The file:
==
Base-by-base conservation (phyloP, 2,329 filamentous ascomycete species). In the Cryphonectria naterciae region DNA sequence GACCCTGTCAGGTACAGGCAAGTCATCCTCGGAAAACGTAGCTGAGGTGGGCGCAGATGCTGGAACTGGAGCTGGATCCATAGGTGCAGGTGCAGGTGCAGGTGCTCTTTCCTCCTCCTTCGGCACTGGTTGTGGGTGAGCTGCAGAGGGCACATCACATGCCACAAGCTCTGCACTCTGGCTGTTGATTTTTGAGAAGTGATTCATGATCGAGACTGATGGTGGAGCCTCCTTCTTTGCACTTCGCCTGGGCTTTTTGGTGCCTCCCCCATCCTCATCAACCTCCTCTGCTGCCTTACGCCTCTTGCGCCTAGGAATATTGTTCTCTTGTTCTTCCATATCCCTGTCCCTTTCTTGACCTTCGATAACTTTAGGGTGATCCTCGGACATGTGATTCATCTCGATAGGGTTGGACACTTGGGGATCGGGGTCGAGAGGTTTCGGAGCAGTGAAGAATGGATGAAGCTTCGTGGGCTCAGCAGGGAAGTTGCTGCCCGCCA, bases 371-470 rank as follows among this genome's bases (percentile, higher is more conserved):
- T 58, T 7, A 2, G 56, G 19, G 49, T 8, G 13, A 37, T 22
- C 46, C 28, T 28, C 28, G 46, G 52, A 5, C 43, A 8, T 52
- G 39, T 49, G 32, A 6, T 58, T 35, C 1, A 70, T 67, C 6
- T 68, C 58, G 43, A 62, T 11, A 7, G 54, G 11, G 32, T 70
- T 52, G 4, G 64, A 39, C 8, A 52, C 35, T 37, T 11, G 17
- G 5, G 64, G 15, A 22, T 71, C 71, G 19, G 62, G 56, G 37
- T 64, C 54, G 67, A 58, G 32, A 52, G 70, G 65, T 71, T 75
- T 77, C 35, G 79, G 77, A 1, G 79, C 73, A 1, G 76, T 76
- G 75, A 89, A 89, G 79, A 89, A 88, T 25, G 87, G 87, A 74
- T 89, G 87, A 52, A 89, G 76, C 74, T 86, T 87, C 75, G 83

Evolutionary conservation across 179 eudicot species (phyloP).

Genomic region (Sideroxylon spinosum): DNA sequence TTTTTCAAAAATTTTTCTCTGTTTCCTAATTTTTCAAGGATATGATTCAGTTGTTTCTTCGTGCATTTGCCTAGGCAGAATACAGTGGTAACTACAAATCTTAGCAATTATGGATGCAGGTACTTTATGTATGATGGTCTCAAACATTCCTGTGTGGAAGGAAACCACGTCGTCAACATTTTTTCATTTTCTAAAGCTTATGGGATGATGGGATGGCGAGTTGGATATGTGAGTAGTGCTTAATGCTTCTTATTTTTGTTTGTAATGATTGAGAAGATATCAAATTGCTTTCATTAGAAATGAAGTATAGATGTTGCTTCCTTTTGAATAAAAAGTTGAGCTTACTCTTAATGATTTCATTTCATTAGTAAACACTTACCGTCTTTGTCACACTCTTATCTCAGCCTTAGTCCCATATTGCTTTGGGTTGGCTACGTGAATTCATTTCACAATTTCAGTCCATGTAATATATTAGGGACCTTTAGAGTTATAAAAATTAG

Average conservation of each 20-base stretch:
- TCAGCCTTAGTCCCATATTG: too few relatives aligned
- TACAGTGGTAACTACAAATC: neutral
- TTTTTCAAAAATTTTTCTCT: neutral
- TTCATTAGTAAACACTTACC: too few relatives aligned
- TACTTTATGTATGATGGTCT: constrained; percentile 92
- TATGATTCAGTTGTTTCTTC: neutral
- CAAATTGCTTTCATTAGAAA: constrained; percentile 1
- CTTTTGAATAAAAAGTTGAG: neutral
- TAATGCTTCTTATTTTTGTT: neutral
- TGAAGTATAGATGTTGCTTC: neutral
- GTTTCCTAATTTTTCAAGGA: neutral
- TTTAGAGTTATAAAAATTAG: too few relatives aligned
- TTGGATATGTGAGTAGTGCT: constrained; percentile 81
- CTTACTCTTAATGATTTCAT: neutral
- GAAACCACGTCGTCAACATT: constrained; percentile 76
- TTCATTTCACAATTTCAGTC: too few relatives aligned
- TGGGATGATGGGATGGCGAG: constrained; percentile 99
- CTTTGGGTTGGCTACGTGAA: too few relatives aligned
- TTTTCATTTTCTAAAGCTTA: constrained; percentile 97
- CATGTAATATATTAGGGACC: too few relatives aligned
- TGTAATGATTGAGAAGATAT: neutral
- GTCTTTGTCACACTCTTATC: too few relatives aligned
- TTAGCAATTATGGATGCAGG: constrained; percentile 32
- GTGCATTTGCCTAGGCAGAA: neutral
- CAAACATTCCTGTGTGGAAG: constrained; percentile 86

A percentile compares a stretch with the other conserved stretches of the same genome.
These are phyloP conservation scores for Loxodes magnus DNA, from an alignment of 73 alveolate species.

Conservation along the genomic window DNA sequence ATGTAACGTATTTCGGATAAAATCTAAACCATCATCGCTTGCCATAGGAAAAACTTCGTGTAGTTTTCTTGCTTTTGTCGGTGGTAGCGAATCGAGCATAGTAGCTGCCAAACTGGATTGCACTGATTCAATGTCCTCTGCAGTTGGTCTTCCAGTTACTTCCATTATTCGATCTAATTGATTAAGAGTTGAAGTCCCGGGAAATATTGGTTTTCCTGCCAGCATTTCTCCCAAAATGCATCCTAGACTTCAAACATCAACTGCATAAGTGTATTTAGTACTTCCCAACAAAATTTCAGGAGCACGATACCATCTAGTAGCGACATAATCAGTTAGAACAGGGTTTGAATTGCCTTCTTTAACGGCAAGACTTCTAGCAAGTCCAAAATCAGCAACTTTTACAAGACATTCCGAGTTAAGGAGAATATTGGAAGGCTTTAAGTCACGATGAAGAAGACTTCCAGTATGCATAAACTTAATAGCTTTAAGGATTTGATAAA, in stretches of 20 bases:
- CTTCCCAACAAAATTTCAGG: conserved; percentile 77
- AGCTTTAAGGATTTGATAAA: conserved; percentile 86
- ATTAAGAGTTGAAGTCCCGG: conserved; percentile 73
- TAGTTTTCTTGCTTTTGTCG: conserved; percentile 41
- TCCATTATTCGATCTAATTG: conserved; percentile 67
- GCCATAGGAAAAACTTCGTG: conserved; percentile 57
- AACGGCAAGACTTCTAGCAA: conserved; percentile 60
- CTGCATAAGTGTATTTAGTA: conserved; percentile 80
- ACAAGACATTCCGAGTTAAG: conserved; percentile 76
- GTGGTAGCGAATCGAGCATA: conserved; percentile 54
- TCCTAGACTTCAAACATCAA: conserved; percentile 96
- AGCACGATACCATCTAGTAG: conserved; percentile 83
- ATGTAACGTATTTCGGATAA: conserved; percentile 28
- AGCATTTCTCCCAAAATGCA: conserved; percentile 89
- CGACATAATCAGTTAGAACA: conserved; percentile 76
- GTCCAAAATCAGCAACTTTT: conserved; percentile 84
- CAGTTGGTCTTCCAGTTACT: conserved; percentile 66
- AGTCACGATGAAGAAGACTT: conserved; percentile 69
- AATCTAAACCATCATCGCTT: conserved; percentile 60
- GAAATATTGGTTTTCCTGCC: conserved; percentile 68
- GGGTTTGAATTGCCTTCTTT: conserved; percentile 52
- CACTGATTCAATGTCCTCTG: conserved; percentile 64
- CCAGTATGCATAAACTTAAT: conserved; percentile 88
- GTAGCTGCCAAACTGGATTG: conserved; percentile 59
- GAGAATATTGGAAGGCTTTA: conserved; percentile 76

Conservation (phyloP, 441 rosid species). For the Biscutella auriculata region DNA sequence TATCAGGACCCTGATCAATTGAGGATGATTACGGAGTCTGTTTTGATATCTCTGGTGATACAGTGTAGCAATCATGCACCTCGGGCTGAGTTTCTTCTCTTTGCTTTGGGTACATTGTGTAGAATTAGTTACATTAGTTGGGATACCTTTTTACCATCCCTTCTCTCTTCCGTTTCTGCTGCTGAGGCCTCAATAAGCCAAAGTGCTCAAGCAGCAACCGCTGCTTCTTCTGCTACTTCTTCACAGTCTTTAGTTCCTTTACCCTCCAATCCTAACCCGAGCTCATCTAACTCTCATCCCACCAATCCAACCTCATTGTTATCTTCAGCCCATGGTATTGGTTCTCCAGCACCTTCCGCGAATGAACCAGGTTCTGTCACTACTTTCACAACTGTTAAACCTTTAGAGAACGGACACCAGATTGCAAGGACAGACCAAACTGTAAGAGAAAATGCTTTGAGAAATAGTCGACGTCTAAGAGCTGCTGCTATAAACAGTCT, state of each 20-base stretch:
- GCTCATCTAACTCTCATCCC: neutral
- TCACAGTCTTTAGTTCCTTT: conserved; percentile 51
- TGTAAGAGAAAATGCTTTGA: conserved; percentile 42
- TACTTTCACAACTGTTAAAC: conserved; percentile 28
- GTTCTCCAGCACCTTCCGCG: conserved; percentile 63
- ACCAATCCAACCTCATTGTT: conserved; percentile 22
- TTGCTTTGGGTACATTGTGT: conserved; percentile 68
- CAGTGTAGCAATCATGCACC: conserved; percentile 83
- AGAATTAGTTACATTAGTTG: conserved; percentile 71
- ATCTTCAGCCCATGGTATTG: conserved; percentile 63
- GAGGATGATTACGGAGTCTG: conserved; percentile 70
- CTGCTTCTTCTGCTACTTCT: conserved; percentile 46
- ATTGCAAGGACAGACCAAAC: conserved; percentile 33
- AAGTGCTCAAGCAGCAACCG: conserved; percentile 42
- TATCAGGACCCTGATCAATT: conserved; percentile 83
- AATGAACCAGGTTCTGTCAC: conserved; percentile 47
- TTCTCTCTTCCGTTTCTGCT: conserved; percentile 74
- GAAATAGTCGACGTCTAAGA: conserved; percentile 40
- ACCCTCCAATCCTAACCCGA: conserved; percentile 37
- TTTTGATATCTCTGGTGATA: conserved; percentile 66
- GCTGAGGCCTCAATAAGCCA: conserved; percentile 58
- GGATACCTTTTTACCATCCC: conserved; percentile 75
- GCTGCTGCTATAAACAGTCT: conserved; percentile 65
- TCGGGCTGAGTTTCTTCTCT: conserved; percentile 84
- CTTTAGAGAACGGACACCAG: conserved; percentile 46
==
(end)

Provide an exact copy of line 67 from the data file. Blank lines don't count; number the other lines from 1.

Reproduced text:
- GAGAATATTGGAAGGCTTTA: conserved; percentile 76